Immigration Visa Issuances and Grounds for Exclusion: Policy and Trends
MetadataShow full item record
Wasem, Ruth Ellen
[Excerpt] The conventional wisdom is that the terrorist attacks on September 11, 2001, prompted a substantive change in U.S. immigration policy on visa issuances and the grounds for excluding foreign nationals from the United States. A series of laws enacted in the 1990s, however, may have done as much or more to set current U.S. visa policy and the legal grounds for exclusion. This report’s review of the legislative developments in visa policy over the past 20 years and analysis of the statistical trends in visa issuances and denials provide a nuanced study of U.S. visa policy and the grounds for exclusion. Foreign nationals not already legally residing in the United States who wish to come to the United States generally must obtain a visa to be admitted. Those admitted on a permanent basis are known as immigrants or legal permanent residents (LPRs), while those admitted on a temporary basis are known as nonimmigrants (such as tourists, foreign students, diplomats, temporary agricultural workers, and exchange visitors). They must first meet a set of criteria specified in the Immigration and Nationality Act (INA) that determine whether they are eligible for admission. The burden of proof is on the foreign national to establish eligibility for a visa. Conversely, foreign nationals also must not be deemed inadmissible according to other specified grounds in §212(a) of the INA. These §212(a) inadmissibility criteria are health-related grounds; criminal history; security and terrorist concerns; public charge (e.g., indigence); seeking to work without proper labor certification; illegal entrants and immigration law violations; ineligible for citizenship; and aliens illegally present or previously removed. The number of aliens excluded on the basis of §212(a) of the INA has fluctuated over the years. In FY2008, §212(a) exclusions of prospective nonimmigrants hit 35,403 and surpassed the prior high point of 34,750 in FY1998. For prospective LPRs, §212(a) exclusions peaked in FY1998 and FY1999, reaching over 89,000 in both years. The §212(a) exclusions of prospective LPRs fell from FY2000 through FY2003, then began climbing to reach 77,080 in FY2008. Most LPR petitioners who were excluded on §212(a) grounds from FY1994 through FY2004 were rejected because the Department of State (DOS) determined that the aliens were inadmissible as likely public charges. By FY2004, the proportion of public charge exclusions had fallen but remained the top basis for denial. The lack of proper labor certification was another leading ground for exclusion from FY1994 through FY2004. By FY2008, however, illegal presence and previous orders of removal from the United States was the leading ground. Exclusions of nonimmigrant petitions have a somewhat different pattern than that of immigrant petitions. Violations of immigration law were the leading category from FY1994 through FY2006, but fell to the second ranking by FY2008. Illegal presence and prior removal became the leading ground in FY2008. Over time, criminal activity has become a more common ground for refusal, and has represented a larger portion of exclusions among nonimmigrant petitioners than it was for immigrant petitioners. Legislation aimed at comprehensive immigration reform may take a fresh look at the grounds for excluding foreign nationals enacted over the past two decades. Expanding the grounds for inadmissibility, conversely, might be part of the legislative agenda among those who support more restrictive immigration reform policies. More specifically, the case of Umar Farouk Abdulmutallab, who allegedly attempted to ignite an explosive device on Northwest Airlines Flight 253 on December 25, 2009, has heightened scrutiny of the visa process and grounds for exclusion. This report will be updated as warranted.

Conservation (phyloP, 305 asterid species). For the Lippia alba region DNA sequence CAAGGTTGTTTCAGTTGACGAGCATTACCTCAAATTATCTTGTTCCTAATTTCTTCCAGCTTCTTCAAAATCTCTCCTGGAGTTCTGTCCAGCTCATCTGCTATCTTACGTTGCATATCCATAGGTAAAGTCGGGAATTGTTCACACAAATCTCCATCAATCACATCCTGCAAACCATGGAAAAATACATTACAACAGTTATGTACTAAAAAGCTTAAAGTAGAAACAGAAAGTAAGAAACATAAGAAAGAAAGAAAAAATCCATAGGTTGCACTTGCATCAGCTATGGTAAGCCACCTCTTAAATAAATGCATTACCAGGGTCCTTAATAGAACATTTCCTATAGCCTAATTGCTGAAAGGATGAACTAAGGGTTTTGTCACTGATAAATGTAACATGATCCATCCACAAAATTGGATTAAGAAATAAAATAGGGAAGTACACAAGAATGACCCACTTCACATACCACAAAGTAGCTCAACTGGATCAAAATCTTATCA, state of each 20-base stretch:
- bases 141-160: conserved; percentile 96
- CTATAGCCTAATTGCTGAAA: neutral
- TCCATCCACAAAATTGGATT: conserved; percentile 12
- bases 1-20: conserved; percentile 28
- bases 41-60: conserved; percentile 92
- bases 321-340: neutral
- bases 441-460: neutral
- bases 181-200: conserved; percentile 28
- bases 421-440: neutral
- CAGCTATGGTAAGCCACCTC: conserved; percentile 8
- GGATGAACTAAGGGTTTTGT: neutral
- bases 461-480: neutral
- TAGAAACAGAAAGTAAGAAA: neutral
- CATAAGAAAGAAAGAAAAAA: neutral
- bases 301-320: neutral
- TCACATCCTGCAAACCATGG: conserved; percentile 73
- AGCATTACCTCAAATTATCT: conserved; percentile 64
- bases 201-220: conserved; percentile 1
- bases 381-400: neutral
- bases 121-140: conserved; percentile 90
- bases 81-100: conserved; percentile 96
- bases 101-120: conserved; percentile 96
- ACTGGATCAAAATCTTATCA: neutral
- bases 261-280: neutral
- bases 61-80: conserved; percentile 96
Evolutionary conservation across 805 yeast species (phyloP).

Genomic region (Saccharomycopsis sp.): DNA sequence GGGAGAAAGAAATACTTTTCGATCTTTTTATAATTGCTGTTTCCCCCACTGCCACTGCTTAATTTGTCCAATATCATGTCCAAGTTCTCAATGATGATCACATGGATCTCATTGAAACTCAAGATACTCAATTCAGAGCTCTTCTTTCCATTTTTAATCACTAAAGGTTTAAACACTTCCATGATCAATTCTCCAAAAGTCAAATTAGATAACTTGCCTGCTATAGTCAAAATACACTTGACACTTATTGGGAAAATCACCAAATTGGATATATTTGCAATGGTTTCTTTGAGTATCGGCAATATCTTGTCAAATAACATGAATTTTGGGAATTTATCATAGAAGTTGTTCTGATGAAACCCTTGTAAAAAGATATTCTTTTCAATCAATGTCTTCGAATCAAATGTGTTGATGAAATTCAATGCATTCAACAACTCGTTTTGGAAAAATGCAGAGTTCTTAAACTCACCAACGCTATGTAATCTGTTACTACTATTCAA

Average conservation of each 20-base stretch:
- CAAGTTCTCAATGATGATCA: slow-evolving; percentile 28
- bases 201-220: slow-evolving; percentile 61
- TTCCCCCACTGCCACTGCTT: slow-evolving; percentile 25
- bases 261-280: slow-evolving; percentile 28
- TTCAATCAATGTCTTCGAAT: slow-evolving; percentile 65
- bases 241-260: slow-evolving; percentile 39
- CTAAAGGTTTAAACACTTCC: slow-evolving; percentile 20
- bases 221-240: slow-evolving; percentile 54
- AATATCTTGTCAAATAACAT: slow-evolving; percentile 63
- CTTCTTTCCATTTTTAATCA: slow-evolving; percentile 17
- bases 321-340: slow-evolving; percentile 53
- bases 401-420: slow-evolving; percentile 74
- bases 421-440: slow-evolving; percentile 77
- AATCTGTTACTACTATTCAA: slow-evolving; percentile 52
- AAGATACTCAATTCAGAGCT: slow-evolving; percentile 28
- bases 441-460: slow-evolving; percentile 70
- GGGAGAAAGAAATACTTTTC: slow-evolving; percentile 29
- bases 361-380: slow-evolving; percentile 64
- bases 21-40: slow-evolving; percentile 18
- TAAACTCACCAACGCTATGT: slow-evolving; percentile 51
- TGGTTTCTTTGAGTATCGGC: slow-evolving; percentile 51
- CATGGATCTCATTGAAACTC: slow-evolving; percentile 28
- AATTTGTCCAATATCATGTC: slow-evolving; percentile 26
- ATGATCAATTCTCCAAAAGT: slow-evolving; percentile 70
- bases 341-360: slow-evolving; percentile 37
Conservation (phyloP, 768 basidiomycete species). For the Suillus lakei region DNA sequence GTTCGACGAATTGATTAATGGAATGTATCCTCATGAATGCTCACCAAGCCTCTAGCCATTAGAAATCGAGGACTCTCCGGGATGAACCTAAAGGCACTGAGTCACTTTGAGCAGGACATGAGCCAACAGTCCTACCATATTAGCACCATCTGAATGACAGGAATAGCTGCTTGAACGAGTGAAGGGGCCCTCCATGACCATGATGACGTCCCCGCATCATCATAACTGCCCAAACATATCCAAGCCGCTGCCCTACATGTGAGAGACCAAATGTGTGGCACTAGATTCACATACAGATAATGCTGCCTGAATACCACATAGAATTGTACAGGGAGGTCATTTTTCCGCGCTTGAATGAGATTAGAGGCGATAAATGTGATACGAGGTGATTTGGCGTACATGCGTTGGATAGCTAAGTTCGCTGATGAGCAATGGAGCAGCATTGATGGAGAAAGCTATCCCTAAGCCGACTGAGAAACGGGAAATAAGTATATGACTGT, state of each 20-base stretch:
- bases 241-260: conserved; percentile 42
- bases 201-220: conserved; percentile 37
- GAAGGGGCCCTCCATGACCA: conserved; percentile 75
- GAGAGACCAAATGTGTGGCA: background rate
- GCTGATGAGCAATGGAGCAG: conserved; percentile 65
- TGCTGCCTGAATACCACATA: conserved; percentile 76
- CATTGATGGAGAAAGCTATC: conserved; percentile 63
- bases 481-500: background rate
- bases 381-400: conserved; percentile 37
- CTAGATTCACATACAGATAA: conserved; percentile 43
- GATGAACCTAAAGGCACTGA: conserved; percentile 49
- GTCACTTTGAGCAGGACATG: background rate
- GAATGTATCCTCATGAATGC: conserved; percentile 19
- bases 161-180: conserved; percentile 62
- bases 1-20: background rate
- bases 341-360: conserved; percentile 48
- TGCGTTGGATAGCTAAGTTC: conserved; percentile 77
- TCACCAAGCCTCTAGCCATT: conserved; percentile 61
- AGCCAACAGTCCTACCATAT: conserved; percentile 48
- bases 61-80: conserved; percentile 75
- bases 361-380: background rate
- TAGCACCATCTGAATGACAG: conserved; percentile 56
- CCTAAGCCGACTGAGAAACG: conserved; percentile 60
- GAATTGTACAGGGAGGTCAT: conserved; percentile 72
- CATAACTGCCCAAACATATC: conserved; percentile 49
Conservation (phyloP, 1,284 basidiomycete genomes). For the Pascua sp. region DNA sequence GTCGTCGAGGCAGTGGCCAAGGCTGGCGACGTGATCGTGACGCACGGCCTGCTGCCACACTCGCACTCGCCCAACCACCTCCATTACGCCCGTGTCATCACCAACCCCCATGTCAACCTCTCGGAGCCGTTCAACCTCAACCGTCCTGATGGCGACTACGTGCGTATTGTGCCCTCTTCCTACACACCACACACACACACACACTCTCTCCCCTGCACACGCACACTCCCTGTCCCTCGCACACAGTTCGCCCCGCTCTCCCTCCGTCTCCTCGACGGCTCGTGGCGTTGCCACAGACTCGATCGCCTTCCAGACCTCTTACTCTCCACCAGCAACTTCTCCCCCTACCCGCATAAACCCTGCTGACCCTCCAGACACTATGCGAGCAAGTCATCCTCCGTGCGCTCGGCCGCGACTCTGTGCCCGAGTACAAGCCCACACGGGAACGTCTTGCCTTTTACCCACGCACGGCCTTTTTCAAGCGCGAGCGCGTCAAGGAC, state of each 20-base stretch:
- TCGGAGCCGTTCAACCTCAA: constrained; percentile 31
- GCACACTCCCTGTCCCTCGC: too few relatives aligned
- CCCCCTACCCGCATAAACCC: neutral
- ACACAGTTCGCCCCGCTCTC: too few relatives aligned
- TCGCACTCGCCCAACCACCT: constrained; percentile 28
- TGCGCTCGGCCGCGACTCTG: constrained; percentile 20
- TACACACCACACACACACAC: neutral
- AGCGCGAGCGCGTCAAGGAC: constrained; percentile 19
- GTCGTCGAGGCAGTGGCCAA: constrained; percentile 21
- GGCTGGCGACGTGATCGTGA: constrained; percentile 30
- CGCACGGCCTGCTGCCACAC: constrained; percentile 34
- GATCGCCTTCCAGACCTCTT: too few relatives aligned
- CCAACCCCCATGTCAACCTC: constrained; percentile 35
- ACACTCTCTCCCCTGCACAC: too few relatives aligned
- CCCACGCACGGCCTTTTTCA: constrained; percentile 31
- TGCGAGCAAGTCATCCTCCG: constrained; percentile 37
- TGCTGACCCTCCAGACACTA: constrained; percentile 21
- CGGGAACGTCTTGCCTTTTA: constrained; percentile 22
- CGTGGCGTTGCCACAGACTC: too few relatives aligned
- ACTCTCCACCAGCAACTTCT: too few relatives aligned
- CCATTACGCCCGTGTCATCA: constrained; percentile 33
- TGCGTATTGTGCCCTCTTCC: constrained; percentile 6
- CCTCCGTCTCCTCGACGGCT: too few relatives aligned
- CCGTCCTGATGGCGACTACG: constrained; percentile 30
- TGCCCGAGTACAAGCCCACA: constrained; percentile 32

immigration; visas; public policy; legislation; security